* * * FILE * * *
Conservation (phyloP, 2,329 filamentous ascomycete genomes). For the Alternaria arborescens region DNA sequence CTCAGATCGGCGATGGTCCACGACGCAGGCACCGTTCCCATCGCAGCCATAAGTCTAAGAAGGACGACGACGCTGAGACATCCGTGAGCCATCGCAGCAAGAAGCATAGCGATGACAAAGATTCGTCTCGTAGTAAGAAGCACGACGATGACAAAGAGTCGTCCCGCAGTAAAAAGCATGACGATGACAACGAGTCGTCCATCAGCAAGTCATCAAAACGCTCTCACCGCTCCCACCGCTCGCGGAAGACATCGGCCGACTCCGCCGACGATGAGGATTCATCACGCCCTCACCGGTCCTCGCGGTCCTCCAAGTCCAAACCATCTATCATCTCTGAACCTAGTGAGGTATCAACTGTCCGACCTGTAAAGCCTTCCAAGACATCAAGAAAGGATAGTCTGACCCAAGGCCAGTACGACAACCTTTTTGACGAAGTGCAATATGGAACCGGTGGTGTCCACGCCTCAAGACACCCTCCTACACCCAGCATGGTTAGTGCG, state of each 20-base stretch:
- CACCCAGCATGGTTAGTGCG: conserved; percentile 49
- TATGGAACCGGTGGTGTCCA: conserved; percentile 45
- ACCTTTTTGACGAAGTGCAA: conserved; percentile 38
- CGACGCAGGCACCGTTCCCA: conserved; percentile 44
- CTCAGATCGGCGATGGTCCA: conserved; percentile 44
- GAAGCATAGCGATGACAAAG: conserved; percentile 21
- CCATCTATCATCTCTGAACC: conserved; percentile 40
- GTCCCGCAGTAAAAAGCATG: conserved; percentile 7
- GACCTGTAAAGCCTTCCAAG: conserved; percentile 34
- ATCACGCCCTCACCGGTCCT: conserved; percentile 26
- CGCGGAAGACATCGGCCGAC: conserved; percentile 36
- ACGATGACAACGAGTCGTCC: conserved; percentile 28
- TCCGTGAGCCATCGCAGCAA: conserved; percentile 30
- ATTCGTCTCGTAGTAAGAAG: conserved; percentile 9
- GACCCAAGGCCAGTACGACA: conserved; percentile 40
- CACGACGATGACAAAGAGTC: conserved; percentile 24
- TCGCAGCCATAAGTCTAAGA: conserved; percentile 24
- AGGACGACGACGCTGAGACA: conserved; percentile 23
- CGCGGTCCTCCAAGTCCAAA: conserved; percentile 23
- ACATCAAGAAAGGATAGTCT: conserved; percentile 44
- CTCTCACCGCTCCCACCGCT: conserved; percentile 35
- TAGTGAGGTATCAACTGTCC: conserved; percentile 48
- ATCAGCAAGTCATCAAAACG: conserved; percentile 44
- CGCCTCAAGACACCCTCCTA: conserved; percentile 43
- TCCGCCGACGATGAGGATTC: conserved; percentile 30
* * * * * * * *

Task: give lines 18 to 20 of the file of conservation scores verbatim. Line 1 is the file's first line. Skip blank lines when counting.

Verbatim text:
- TCGCAGCCATAAGTCTAAGA: conserved; percentile 24
- AGGACGACGACGCTGAGACA: conserved; percentile 23
- CGCGGTCCTCCAAGTCCAAA: conserved; percentile 23